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Tuesday, September 4, 2012

The PLATFORM On Which They Stand

Mitt Romney and Paul Ryan spent little time this week defending, referring to, or touting the platform produced by the Republican National Convention.  Let’s be fair, the same could be said of many candidates after they are nominated and the conventions are over.  However, even though it has been implied that the platform means very little, it is clear that this is a document that defines where a party stands; it defines the “brand.”  As it says in the first sentence of the Preamble, “The 2012 Republican Platform is a statement of who we are and what we believe as a Party….”

In this case, it defines where the extreme right-wing of the Party stands.  Unfortunately, it is that wing that is now taking over, if it has not already, the heart and soul of the Republican Party.  Indeed, if Romney/Ryan want the complete support of their base, they will pay attention to what this platform says.  And, in that vein, it makes sense that all of us should pay attention.  The puppets at the top of the ticket are going to pay close attention simply because these provisions are the “strings” that will be pulled to make them dance during the campaign, and during a potential Romney administration.

That’s why, today, I want to pull out for your consideration, some of the adverse policies and concepts that will be the basis of actions in a Republican administration and in a Republican Congress.  You, as a citizen, will carry the burden of these unless you understand that a Republican in the White House, or in the majority of either the House or the Senate, will be disastrous for the middle class and for the ability of a national government to govern, to act globally and to solve national problems.  In brief, here are my nominations for some of the worst.

1)    “The best jobs program is economic growth.  Rely on energetic and entrepreneurial Americans to rebuild the economy.  Prosperity is the product of self-discipline, work, savings, and investment by individual Americans.  Our vision is of a free people using their God-given talents, combined with self-reliance, ethical conduct, and the pursuit of opportunity: an opportunity society.  Excessive taxation and regulation impede economic development.  Small businesses are the backbone of  the U.S. economy.”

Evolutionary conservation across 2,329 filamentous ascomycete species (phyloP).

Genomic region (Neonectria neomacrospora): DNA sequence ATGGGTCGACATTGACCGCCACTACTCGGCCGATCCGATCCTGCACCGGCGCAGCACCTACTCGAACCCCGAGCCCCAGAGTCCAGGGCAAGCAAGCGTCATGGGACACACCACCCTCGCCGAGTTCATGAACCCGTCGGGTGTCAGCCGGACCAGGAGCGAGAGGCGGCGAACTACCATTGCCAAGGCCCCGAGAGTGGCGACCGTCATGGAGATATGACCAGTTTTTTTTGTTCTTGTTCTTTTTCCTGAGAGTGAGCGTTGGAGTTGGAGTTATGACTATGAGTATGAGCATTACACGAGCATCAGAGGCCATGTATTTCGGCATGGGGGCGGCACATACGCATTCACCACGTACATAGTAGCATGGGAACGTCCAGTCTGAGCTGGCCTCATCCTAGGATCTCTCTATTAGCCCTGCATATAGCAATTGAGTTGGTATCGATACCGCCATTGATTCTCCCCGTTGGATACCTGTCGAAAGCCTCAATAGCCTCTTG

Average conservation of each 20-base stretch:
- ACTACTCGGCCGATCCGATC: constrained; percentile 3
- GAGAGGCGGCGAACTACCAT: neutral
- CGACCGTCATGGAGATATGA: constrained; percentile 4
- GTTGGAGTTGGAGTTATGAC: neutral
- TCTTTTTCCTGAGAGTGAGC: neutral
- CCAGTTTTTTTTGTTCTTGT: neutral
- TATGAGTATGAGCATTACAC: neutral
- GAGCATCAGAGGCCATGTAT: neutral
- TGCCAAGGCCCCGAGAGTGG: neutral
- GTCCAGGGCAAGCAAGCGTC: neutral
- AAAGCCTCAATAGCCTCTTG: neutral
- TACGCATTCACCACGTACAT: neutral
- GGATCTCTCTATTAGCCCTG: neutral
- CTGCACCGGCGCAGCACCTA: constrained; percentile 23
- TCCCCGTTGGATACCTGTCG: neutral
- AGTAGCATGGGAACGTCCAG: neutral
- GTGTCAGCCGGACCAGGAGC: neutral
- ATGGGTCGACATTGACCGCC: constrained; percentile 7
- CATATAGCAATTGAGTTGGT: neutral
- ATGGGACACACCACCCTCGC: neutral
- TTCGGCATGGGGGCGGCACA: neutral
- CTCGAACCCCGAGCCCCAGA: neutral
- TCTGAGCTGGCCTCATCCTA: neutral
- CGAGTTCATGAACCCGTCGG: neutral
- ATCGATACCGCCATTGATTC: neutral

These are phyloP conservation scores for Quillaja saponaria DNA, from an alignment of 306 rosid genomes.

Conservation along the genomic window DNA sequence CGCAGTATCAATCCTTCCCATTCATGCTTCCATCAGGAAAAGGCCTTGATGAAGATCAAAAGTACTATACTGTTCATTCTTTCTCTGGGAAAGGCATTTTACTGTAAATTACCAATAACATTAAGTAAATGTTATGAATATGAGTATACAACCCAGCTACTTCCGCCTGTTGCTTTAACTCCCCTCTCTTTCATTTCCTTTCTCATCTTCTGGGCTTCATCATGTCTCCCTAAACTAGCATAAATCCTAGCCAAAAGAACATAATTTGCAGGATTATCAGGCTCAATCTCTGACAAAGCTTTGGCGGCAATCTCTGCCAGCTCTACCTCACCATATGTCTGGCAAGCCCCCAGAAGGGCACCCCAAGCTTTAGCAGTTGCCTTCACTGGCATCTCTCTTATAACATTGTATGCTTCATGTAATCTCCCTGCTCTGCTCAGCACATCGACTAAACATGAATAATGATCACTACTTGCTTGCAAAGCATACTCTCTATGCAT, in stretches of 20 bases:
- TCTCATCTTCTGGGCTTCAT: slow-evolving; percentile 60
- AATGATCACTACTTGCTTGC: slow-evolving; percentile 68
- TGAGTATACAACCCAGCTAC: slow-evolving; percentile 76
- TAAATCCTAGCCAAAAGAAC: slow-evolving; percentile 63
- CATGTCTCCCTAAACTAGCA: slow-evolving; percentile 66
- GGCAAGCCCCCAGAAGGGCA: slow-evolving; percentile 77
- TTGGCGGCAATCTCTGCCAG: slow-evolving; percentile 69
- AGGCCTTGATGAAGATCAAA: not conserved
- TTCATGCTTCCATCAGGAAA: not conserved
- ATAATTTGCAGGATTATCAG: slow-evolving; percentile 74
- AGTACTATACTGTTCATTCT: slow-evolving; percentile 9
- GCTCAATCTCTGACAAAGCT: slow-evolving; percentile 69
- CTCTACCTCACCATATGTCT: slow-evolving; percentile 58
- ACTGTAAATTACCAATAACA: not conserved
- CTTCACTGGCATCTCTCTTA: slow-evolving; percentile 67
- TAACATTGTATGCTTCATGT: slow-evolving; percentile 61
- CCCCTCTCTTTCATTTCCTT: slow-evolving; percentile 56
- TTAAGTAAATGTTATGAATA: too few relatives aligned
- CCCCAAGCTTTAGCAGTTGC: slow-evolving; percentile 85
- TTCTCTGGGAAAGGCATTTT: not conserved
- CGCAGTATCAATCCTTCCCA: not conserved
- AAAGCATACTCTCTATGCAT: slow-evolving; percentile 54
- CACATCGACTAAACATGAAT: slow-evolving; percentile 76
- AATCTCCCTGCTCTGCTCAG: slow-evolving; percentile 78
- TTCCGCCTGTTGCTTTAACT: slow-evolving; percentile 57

Strange, isn’t it, that the reality of free enterprise is not quite as rosy.  Think of those financial firms that used risky investments to destroy the savings of investors, or of those bankers who approved mortgages that could not be handled by consumers, or the regulators who let corporations get away with illegal practices (remember BP and the Gulf Oil Spill).  So, here we are at a fundamental point of disagreement.

    “Free enterprise” is also about profit-making, competition, finding an edge, displaying strength and over-powering weakness in order to destroy the competition.  It is about paying fewer taxes, keeping labor underpaid, getting rid of unions.  It is about tax breaks and reducing all regulations and oversight by government to the detriment of consumers.  It is about taking every advantage one can (is that what entrepreneurs do?) to loosen controls, restrictions, laws that protect consumers so that entrepreneurs can squeeze every bit of profit possible out of customers, trade partners, other nations, other businesses.  Free enterprise is not bland; it is not for the weak of heart. 

Free Enterprise is built not just on individual initiative but on individual and group manipulation of resources, of government, of buyers and sellers, of the public.  Why else do businesses spend billions on ads or lobbyists or lawyers or bundlers?  They aren’t running your neighborhood’s corner lemonade stand!  Free enterprise is a serious and gritty business, built upon manipulation of the public. So, perhaps when you see or hear the euphemistic phrase “free enterprise” you should think: “unfettered profit-taking”